Unagi, which makes one of the most stylish electric scooters on the market today, is the latest company to try its hand at a subscription service.
Unagi has always operated under the belief that people who are sick of wonky scooter-sharing services, with their broken vehicles and unreliability, would rather own a scooter than rent one. Not only that, but Unagi figures there are enough people in the world willing to shell out $1,000 (actually $990) for a really fancy-looking electric scooter that’s been endorsed by famous musicians like Chance the Rapper and Billie Eilish.
But now, with COVID-19 turning some people off to sharing scooters altogether and even more people strapped for cash, the company realized it needed an alternative to personal ownership, especially for those who are intrigued by electric scooters but not enough to shell out a G-note for one.
Thus, we’ve got Unagi All Access, the Oakland, California-based company’s subscription service that’s set to launch on August 5th in New York City and Los Angeles. For $39 a month, customers can get one of Unagi’s Model One dual-motor electric two-wheelers delivered to their front door. Deliveries are guaranteed to arrive within 24 hours, Unagi CEO David Hyman tells me, and maintenance and insurance for scooter theft or damage are also included in the monthly fee.
There will be an initial service fee of $50, which brings the first month’s cost up to $89. But Unagi is also offering an annual plan that comes out to just $34 a month for those who think they may want to have the scooter for at least a year.
“From a pricing perspective, put it in context: $39 a month is $1.40 a day,” Hyman says. “If you get a Lime or Bird [scooter], it’s five bucks a ride… So this is a fraction of the cost and you get a much nicer ride.”
Despite the addition of another motor, the scooter is still comparatively lightweight, clocking in at only 26 pounds. The scooter has three drive modes: Beginner (9-11 mph); Advanced (13-15 mph); and Professional (15-19 mph). The lithium-ion battery allows for a range of up to 15.5 miles. And Unagi is using a blend of aluminum and carbon fiber for the frame.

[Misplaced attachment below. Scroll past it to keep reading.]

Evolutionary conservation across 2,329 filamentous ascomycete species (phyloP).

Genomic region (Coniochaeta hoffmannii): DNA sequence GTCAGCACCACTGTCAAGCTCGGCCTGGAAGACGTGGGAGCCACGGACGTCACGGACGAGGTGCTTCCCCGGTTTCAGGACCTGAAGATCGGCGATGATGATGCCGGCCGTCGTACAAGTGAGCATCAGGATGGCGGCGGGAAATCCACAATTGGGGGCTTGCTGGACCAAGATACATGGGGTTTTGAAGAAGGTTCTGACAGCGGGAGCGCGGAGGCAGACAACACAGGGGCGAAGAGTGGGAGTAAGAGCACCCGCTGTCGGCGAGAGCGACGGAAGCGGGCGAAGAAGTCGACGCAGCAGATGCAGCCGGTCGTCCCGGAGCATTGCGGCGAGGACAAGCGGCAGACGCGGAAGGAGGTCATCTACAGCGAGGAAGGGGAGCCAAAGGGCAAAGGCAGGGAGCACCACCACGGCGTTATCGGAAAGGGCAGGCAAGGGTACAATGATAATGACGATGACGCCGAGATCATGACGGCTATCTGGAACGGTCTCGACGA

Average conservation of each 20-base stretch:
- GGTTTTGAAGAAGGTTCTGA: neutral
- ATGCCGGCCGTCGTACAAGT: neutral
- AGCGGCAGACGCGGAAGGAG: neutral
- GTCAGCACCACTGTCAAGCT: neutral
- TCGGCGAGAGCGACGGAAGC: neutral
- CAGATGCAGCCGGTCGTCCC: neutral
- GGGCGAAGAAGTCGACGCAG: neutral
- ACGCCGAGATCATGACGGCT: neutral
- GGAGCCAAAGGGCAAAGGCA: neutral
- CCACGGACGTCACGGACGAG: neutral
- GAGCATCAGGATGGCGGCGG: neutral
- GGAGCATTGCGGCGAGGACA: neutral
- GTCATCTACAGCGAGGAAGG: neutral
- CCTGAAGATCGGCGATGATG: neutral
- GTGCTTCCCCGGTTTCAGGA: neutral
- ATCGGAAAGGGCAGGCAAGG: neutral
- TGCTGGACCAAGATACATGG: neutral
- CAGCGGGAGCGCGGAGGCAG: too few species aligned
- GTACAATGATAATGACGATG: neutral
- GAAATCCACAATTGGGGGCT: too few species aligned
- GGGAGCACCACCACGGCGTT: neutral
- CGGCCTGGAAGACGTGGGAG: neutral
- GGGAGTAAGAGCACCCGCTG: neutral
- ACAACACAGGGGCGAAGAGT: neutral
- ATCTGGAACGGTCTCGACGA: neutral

Unagi also offers a financing option for a little over $45 a month. But Hyman says his market research suggests the subscription option is more appealing to consumers. “When we created that subscription option and let people choose the, the number of people that chose subscription was incredible,” he said.
Unagi isn’t the first scooter company to dip its toes into the world of subscriptions. Bird and Lime have been experimenting with subscriptions for their shared electric scooters with mixed results. And electric bikes are jumping on the subscription bandwagon, too, with Dance in Berlin and Swapfiets and VanMoof as well.
Subscriptions have been a mixed bag for the auto industry. Ford walked away from its service last fall following low demand. Cadillac shut down its service, Book, in 2018, only to resurrect it several months later with fewer options.
Other automakers have had some success. BMW, Porsche, Audi, Volvo, Nissan, and Jaguar are still offering some variation of a subscription service. Even the big car rental companies, Hertz and Enterprise, are getting in on the action. Most of these subscriptions are only available in specific cities and are still in the pilot phase.
Hyman thinks Unagi can have more success with subscriptions, mainly because of his own personal experience with subscription services. He was the founder of MOG, a pioneering music subscription service that he eventually sold to Beats by Dre in 2012 for a reported $14 million. Hyman and the majority of his team joined Beats after the buyout, and MOG ultimately evolved into Beats Music.
He also served as CEO of Beats for seven months in 2012, before allegedly getting ousted prior to the sale to Apple. Hyman later sued Beats founder Dr. Dre for $20 million, alleging he was pushed out to avoid having to pay him his share of the company. He worked at a real estate company before launching Unagi in 2018.
“I launched one of the first subscription services in the world,” Hyman said. “We were the first to do unlimited downloads, we had so many firsts.”
He added, “It’s just a personal obsession.”
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